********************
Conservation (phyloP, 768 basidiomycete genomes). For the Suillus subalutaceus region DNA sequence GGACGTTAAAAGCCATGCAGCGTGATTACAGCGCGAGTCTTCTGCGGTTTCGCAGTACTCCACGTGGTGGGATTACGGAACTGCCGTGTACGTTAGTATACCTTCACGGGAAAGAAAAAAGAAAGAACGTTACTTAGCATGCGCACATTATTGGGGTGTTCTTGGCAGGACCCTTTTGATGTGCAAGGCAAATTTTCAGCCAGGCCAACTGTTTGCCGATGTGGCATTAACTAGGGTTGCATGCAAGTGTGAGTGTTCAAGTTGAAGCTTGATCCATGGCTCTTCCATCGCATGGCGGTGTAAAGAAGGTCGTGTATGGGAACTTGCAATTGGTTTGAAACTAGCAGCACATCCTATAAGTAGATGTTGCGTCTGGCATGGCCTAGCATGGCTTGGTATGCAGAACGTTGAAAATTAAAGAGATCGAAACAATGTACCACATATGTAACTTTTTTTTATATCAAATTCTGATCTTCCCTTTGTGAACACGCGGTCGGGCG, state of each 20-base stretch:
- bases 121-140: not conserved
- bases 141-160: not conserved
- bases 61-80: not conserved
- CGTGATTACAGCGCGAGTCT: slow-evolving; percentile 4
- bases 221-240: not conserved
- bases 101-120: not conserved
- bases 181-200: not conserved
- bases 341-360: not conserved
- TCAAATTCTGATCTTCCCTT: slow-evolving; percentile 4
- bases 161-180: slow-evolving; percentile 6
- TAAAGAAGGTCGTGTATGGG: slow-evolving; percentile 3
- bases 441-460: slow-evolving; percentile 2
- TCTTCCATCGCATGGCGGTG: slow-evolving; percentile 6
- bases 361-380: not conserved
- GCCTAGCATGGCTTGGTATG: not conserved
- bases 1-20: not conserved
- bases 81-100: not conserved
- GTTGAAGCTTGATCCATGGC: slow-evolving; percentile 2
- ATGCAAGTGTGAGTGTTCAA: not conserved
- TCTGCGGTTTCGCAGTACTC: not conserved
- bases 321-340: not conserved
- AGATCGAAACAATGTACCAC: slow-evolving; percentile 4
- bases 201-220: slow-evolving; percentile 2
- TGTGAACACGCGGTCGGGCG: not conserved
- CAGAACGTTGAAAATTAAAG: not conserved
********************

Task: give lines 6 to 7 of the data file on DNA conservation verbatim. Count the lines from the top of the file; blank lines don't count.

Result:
- bases 221-240: not conserved
- bases 101-120: not conserved